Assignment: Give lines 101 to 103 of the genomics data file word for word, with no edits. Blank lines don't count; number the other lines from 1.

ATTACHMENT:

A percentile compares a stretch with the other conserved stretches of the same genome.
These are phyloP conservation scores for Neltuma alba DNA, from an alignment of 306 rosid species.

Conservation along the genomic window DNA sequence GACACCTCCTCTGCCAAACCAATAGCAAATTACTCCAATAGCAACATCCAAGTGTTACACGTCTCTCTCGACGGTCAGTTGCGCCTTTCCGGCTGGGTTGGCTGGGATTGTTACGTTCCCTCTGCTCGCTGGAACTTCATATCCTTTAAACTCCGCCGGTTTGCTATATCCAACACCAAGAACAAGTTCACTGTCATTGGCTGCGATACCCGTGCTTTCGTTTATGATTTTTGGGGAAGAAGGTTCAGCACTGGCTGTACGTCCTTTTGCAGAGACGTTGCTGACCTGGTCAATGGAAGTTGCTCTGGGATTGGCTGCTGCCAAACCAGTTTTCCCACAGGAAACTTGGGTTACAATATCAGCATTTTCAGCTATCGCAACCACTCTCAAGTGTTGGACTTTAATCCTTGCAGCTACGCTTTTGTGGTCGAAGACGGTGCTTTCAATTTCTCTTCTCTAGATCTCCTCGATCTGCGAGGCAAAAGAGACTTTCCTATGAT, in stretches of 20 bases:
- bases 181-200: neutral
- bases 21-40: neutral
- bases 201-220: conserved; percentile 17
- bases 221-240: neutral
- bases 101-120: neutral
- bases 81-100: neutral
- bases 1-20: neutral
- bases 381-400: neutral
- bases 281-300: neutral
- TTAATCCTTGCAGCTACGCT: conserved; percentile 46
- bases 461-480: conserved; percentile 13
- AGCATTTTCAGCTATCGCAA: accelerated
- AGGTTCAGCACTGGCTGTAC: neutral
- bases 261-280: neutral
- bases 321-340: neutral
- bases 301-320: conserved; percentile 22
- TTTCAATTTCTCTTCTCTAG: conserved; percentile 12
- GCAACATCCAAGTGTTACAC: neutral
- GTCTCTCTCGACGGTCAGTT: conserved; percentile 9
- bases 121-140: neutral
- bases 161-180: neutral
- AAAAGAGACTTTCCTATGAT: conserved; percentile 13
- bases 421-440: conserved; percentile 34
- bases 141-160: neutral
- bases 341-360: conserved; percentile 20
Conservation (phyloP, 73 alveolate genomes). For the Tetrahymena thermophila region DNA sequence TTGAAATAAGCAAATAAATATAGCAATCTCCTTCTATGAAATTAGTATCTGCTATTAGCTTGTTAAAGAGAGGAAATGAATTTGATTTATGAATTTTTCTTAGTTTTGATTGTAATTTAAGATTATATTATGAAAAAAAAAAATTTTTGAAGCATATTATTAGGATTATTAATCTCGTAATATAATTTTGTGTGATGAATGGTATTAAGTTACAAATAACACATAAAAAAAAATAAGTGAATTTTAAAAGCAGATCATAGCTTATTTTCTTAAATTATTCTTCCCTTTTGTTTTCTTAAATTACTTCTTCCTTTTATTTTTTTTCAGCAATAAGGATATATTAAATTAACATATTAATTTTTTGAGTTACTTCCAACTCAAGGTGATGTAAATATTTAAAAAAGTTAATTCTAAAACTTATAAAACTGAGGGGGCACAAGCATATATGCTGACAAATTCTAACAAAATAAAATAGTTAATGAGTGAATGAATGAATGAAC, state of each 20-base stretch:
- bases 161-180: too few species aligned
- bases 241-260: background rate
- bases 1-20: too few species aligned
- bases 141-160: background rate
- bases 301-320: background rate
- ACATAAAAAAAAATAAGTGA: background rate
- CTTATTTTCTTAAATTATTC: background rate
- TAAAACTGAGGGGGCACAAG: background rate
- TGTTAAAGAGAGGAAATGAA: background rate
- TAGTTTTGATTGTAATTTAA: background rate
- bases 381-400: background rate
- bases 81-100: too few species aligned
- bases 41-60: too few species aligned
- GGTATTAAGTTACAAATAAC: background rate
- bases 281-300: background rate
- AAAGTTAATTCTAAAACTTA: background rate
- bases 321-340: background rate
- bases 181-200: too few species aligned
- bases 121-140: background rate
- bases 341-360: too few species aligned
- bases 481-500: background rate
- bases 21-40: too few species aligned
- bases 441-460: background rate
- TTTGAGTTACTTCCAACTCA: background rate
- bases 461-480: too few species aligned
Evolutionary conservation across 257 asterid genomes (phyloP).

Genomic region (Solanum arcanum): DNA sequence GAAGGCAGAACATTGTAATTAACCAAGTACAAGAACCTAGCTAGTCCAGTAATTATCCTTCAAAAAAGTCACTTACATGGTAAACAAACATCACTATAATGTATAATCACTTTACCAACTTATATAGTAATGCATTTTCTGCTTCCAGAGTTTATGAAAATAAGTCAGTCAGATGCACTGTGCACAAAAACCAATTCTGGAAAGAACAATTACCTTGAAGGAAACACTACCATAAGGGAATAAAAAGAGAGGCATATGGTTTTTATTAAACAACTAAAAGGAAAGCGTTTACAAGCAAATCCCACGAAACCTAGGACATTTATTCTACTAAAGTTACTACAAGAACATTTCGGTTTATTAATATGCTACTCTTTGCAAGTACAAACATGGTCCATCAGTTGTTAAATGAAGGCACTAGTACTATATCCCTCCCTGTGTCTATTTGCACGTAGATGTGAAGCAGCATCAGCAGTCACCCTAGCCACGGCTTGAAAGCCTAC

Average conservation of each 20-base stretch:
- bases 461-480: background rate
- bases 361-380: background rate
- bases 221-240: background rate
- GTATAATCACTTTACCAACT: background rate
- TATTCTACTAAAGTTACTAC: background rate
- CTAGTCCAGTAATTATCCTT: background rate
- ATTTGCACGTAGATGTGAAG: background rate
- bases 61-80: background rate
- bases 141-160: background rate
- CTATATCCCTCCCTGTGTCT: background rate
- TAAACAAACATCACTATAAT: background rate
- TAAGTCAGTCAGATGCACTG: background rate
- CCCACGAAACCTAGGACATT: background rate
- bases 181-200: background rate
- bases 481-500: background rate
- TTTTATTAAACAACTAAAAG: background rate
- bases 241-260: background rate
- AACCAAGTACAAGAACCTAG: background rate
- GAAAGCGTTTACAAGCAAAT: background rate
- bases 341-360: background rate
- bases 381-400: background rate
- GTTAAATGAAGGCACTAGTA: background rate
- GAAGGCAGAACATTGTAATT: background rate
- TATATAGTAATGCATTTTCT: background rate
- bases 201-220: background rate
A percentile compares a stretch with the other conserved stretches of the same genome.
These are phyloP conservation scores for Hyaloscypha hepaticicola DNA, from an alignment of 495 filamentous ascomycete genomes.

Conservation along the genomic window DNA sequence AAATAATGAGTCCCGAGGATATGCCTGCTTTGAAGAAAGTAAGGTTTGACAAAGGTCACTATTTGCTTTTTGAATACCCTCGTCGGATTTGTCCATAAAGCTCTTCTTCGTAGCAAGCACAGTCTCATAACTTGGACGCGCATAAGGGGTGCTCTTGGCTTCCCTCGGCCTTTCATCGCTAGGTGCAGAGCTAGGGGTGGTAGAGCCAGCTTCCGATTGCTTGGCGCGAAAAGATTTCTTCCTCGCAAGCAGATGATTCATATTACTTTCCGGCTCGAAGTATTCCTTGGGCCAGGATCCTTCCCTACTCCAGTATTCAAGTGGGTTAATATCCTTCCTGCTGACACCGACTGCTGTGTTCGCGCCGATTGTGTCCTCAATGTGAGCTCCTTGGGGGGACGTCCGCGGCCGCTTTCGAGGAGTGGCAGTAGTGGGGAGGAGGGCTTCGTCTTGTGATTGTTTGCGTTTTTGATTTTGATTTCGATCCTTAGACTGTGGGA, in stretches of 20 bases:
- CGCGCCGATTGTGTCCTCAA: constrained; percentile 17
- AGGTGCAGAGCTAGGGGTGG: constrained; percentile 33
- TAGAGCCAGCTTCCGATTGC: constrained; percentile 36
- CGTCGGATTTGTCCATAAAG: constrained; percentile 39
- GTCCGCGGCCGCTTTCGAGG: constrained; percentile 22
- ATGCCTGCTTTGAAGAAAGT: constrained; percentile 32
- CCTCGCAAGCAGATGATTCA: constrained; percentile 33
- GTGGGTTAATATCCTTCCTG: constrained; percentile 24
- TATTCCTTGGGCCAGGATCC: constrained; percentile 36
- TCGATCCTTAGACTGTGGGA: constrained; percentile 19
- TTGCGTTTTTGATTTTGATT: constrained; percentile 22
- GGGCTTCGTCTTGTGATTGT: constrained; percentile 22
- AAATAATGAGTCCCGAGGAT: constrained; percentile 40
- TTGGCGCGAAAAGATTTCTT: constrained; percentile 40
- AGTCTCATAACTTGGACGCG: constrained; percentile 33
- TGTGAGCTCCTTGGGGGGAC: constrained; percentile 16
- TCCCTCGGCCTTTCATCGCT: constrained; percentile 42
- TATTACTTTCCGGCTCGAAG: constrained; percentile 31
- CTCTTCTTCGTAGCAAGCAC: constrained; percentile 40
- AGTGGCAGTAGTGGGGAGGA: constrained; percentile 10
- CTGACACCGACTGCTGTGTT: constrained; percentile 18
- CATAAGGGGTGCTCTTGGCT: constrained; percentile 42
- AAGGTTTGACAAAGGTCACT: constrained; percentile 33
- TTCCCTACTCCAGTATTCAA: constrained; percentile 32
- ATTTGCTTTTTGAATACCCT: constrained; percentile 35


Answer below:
- TGTGAGCTCCTTGGGGGGAC: constrained; percentile 16
- TCCCTCGGCCTTTCATCGCT: constrained; percentile 42
- TATTACTTTCCGGCTCGAAG: constrained; percentile 31